The window treatment: I have my husband to thank. Our kitchen window looks out to a public park and while the view is beautiful, we learned that one could see everything within our kitchen. We needed a solution that allowed us to enjoy the view, but gave us a sense of privacy. For whatever reason, my husband was rummaging in the basement when he found these old shutters. I cleaned them up and propped them on the sill. They are not fastened - no permanent changes - but the sill is wide enough to support their size. I do have to believe that at one time, these very shutters were hung in the windows of the dining room. For whatever reason they were taken down. Topping the shutters with the curtains my mother handed off completes the window. I'm telling you, second hand stuff is really great! We have been very fortunate that the items we've found or had passed on to us coordinate very well. I guess like people have like decorating pallets :)

A few things I have learned about contact paper over the past month: 

  1. While it is cleanable, one needs to be careful of a few things: If acidic products are left for a long period of time the contact paper will stain. Example: anything tomato based. I learned this after I found a stain. 
  2. Using a sponge that is too abrasive, or continued scrubbing can lift the color of the paper. It's not super noticeable, but over time it would make a visible difference in the appearance.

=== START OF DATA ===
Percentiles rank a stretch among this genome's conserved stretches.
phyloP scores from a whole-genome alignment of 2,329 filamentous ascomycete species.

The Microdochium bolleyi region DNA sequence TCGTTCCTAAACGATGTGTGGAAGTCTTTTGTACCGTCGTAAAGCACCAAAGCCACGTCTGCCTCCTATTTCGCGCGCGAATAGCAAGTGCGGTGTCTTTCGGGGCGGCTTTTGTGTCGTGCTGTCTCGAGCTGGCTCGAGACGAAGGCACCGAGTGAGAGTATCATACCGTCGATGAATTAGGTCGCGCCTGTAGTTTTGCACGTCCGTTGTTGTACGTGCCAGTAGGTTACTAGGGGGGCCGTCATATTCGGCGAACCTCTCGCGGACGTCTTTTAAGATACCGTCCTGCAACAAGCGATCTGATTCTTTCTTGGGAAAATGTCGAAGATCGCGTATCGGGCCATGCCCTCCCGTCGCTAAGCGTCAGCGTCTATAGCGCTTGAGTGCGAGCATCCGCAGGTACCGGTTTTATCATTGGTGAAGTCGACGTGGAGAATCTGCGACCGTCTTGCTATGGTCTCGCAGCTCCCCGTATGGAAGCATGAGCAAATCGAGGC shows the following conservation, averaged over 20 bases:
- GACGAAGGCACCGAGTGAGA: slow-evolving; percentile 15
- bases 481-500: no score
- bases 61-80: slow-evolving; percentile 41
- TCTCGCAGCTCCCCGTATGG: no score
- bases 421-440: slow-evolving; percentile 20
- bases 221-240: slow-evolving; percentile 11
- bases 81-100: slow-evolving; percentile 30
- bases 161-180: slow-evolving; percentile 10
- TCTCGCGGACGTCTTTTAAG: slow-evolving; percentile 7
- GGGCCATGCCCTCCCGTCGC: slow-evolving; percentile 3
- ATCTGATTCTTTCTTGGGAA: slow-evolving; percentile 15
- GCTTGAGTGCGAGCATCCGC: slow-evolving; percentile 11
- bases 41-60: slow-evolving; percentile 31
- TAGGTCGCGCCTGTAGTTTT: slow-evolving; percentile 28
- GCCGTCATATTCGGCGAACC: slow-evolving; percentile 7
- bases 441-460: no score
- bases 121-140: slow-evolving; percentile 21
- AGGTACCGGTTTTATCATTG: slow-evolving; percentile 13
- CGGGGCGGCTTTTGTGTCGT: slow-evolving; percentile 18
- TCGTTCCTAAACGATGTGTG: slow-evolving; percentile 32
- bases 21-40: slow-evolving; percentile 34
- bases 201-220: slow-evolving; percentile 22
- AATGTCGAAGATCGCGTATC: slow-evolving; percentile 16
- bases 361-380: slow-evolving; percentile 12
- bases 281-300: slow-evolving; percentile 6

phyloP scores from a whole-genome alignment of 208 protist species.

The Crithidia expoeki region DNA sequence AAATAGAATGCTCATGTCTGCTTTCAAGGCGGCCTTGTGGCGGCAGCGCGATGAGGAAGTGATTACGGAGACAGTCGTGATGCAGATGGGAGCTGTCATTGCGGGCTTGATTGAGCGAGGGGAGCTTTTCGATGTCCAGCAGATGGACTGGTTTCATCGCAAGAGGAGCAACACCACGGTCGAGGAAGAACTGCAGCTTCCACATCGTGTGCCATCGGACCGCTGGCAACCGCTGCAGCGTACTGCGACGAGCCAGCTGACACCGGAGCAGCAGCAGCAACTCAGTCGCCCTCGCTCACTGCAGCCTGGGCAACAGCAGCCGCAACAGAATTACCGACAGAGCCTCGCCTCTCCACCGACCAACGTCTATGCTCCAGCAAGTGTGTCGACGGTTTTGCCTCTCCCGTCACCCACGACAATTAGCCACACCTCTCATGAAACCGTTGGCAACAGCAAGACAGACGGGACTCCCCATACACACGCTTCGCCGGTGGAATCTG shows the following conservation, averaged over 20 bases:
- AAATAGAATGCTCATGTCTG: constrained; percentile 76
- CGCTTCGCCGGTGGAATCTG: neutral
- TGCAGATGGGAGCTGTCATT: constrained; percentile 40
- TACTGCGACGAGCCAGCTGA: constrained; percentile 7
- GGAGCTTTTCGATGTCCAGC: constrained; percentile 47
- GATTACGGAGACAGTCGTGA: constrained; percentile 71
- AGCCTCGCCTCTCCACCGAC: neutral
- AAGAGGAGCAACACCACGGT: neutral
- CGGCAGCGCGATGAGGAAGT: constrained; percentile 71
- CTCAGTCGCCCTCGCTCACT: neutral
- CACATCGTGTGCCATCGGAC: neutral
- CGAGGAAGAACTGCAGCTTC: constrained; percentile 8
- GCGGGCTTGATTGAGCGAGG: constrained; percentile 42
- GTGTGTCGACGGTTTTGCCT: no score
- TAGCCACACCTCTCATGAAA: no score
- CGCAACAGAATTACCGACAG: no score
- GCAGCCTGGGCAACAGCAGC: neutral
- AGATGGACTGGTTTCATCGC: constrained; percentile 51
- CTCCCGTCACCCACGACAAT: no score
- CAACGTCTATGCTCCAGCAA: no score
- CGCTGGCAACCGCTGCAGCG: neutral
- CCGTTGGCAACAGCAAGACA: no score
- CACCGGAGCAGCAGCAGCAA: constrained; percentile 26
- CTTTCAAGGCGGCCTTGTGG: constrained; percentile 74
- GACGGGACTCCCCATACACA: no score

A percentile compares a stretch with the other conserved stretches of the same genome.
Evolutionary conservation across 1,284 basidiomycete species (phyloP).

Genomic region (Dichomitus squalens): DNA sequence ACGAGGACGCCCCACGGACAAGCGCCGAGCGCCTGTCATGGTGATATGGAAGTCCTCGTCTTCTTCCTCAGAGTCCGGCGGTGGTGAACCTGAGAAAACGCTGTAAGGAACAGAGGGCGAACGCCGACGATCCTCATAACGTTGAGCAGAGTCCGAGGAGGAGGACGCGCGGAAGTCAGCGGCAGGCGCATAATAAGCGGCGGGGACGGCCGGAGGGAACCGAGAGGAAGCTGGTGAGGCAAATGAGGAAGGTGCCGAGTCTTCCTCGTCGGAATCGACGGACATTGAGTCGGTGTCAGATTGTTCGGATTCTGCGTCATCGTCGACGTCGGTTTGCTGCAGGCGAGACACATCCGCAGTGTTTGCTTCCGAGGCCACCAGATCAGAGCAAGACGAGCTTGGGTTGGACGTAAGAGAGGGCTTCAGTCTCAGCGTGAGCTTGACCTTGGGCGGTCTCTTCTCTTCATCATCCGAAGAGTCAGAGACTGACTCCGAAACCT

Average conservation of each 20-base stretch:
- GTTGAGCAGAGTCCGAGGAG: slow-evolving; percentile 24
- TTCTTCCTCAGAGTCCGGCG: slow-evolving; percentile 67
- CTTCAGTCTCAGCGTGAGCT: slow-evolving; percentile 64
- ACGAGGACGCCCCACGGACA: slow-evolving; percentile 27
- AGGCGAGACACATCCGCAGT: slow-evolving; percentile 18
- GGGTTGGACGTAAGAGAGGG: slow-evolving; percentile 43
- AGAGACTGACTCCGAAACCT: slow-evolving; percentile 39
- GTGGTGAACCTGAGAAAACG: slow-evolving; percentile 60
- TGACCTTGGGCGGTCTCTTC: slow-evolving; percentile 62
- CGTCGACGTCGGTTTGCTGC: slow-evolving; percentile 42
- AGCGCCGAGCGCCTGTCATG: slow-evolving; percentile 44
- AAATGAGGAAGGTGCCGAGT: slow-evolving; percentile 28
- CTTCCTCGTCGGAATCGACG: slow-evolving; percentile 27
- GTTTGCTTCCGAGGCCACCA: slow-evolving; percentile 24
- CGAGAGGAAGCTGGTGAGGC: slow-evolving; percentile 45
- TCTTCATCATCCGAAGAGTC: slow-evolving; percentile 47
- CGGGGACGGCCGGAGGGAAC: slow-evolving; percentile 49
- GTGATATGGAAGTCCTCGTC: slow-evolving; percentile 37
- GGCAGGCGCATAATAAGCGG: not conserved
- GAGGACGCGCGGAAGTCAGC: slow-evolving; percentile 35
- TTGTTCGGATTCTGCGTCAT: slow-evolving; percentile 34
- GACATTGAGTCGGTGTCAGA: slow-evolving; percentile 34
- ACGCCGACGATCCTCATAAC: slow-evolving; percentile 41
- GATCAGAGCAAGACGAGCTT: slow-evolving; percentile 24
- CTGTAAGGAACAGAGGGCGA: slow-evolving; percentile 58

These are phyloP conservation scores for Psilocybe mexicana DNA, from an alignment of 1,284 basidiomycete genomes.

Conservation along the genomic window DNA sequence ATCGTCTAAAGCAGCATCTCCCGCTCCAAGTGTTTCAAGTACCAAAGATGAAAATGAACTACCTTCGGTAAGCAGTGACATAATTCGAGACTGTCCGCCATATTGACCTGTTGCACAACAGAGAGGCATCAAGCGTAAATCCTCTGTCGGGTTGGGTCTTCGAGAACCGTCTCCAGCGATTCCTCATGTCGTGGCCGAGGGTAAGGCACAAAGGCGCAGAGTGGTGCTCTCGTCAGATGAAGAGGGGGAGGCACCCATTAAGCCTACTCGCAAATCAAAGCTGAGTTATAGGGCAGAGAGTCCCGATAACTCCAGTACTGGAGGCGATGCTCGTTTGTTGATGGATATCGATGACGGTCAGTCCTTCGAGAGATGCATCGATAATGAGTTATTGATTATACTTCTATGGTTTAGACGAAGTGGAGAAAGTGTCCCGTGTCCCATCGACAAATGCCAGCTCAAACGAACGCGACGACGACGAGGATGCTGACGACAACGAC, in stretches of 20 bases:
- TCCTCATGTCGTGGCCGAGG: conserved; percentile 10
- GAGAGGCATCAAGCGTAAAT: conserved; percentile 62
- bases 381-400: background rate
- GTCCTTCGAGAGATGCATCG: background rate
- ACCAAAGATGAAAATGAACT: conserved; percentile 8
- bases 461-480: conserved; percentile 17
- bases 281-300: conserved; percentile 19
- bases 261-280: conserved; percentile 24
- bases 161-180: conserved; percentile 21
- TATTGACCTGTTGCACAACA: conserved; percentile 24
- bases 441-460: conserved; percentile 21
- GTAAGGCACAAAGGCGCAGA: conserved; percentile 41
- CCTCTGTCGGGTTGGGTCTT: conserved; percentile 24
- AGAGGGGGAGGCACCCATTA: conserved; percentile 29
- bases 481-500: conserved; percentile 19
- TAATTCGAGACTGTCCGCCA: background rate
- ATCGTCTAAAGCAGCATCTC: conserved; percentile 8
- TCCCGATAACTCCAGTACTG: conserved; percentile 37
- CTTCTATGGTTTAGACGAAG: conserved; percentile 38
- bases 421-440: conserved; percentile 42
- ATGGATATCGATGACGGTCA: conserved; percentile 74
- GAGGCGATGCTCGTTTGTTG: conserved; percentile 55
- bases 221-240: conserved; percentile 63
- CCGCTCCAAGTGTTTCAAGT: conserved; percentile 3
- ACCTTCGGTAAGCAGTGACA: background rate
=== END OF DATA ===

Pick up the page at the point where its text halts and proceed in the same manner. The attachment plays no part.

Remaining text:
3. Letting cleaner sit too long is not recommended. I am an avid believer in cleaning as you cook. Not only will it help with reducing elbow grease to remove the crusty, you won't have to spend time afterwards to clean. I know some things need to soak for a little bit of time to ensure easy wipe ability;  However, spraying an abrasive cleaner and letting it soak for too long may allow it to creep into your seams and loosen the adhesive. Remember, this is a removable product. 
  4. Pushing or pulling heavy appliances across the surface is not recommended. It will tear the contact paper. I tried placing our heavy microwave on the counter and them shimmy it into place. Guess what? I had tears where the four legs were pushed across the counter. Fortunately we inherited a microwave stand from a friend, and I had saved the scraps of contact paper. I cut little pieces to cover the holes. Now my much lighter toaster oven covers the patchwork...well, not all of it, but most. You can't see it in the pics though can you? ;)
  5. Chose a pattern, not a solid color. Trust me, those mentioned above will be much less conspicuous by your guests with a pattern.
I may have made mistakes along the way, but it is all worth it. I figure that if I were to completely ruin this beautiful counter top I made it would be perfectly fine. Why? It was only $3 and it is easily removable. We are no where near that, though, so I continue to enjoy this solution...

With a shutter put out to pasture, hand me down curtains and pulls, and $3 worth of contact paper a stark white kitchen transforms into a warm and inviting space for inspiration! 
Looking for solutions outside of where we are used to searching opens up a world of creativity and originality. I feel amazing every time I work in my kitchen knowing that 
a little bit of elbow grease, even less money, and a whole lot of imagination 
gave me a wonderful place to experiment with food and recipes :)